Chocolate Revolutionary: Tawara Machi’s Rule-Breaking Tanka Verses

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Japanese Language and Literature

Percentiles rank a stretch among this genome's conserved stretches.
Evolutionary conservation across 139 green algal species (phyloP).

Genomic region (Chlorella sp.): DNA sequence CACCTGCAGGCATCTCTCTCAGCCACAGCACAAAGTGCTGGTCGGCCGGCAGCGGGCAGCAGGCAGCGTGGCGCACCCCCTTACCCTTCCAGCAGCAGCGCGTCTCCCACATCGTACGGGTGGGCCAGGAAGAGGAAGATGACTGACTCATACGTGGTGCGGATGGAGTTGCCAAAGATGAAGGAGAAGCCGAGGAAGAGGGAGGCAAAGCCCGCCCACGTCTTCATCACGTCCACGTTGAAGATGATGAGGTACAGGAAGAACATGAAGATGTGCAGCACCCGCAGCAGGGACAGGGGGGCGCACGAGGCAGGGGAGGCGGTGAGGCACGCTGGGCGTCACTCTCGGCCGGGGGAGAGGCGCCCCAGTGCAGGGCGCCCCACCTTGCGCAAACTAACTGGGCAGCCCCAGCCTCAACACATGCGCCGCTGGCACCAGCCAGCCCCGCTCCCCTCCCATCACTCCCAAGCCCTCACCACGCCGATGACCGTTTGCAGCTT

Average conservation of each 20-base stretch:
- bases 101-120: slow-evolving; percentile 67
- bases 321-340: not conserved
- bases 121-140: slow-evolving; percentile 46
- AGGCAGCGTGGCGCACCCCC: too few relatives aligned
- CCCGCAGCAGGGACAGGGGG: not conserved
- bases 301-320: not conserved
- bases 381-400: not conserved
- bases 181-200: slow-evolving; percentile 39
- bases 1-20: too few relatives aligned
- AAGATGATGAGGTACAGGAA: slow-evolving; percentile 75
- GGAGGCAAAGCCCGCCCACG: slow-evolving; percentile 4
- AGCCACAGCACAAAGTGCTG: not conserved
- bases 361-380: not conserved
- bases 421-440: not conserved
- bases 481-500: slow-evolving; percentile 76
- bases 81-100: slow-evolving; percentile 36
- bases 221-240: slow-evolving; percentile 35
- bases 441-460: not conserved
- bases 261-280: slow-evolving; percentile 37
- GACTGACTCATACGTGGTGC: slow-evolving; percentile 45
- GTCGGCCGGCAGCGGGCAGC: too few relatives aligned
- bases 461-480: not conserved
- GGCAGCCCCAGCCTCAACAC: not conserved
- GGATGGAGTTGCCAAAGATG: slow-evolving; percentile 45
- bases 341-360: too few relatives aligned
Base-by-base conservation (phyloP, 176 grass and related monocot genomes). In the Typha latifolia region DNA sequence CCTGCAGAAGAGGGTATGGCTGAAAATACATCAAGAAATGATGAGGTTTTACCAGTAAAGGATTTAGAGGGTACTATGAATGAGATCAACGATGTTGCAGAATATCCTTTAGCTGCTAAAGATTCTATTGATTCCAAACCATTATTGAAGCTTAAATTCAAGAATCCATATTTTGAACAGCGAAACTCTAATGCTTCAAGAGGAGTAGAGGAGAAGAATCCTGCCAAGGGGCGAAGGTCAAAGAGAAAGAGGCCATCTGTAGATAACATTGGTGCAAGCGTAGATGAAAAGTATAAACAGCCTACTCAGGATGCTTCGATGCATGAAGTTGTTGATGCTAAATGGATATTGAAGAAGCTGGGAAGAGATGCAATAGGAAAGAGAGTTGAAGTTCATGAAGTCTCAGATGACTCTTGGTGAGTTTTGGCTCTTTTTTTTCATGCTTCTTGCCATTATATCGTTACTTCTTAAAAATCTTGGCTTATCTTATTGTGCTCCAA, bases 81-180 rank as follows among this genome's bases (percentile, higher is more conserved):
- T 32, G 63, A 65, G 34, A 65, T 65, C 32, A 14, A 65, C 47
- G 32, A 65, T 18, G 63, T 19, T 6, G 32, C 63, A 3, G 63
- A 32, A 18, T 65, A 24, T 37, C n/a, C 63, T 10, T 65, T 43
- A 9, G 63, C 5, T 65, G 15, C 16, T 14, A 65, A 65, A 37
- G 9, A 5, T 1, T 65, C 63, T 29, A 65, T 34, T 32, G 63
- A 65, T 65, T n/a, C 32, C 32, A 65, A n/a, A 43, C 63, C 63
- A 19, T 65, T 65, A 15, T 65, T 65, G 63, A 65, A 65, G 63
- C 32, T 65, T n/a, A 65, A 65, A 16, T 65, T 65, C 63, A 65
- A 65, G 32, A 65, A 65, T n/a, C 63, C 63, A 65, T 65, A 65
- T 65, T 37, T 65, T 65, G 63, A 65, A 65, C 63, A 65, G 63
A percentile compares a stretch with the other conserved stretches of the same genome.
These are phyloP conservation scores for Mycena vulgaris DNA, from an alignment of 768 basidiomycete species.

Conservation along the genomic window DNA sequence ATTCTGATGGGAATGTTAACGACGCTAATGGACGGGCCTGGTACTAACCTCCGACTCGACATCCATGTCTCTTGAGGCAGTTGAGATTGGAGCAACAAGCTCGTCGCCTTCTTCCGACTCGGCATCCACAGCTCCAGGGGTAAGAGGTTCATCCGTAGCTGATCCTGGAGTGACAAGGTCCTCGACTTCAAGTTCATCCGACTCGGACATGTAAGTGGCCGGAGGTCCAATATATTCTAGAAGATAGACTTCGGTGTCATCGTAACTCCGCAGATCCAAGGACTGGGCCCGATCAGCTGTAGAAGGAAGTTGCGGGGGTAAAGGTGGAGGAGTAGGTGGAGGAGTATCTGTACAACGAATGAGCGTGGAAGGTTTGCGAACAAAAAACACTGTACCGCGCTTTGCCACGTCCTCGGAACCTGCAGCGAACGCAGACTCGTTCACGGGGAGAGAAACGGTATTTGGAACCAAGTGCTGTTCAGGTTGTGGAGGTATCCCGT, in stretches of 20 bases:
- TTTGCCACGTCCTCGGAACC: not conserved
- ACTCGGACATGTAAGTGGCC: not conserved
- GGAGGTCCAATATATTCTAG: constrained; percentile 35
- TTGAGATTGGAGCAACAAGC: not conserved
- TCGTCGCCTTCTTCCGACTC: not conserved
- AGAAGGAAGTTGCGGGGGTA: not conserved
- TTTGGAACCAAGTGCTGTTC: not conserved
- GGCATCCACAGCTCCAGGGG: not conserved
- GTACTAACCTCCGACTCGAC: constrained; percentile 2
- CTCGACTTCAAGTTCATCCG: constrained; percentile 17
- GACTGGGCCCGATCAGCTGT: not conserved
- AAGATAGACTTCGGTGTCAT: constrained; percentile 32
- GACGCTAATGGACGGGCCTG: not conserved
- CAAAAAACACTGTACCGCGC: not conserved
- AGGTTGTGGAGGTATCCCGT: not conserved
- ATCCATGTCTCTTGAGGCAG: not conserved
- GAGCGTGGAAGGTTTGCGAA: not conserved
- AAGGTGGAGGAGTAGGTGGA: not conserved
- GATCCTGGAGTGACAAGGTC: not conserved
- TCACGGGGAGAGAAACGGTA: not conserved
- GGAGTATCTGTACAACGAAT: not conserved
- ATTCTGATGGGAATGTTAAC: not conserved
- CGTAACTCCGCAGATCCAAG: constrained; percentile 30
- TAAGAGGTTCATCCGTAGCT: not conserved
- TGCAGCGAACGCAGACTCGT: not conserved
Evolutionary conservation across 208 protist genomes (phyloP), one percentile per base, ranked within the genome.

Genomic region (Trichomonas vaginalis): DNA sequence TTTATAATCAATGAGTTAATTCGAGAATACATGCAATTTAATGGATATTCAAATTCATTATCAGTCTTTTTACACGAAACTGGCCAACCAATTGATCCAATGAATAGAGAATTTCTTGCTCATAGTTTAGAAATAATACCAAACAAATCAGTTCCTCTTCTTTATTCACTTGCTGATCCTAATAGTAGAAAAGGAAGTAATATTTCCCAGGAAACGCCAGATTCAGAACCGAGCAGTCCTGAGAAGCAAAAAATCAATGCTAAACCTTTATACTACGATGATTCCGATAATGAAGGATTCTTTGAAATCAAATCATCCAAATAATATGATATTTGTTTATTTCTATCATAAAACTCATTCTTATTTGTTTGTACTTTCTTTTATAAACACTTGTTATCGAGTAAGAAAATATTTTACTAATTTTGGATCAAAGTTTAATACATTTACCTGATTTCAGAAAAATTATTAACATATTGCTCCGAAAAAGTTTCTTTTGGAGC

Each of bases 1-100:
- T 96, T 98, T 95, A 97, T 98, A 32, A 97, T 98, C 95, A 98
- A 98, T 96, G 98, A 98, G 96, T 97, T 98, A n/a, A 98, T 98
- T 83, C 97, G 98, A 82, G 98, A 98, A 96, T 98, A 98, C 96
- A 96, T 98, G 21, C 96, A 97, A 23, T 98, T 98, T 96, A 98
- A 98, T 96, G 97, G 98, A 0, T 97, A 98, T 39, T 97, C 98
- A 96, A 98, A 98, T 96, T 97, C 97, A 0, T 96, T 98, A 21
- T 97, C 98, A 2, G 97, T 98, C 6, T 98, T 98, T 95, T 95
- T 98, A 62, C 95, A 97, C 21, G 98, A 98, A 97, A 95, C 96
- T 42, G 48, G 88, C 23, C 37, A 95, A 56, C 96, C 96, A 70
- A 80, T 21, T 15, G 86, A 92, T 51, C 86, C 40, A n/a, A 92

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Following the enormous success of her debut poem collection, the 1987 Salad Anniversary (Sarada kinenbi), which generated the “Salad Boom” (“Sarada būmu”) in Japan, Tawara Machi became a public spokesperson for her genre, riding a large secondary wave of both popular and critical interest in the tanka. Also known as uta (song) and waka (Japanese poem/song), the tanka is Japan’s millennium-old thirty-one-syllable form of short poetry, which can be found in the country’s oldest poetic anthology, The Collection of 10,000 Leaves (Man’yōshū), dating to 785, but certainly with roots going back even further in time. After Salad Anniversary, Tawara, freshly anointed “Salad” doyen of the tanka, actively promoted composition of the short poems. Since that time, she has published numerous essays and books on tanka composition, including Reading/Composing Tanka (Tanka o yomu, 1993) and Please Teach Us How to Create Tanka (Tanka no tsukurikata, oshiete kudasai, 2014; with Hitoto Yō). On the surface, her message over the years has not drastically changed. In fact, the one rule that she consistently re-affirms is that when composing a tanka, one must strive to maintain the thirtyone-syllable form, which she began to lovingly call her “magic wand” (mahō no tsue) in 1987. 1 That phrase became the title for her follow-up book of interviews and talks (taidanshū) with other literary figures and critics in 1989.2 By 2014, Tawara acknowledged that mahō no tsue had become her “trademark phrase” (na-zerifu), perhaps indicating her own somewhat weary awareness of how the demands of the form––tradition itself—has required her to repeat what needed to be repeated. 3 In practice, it seems that Tawara does not violate the rule and break her “magic wand” when she composes poetry. She has responded to charges that she has in fact honored the art form she serves.


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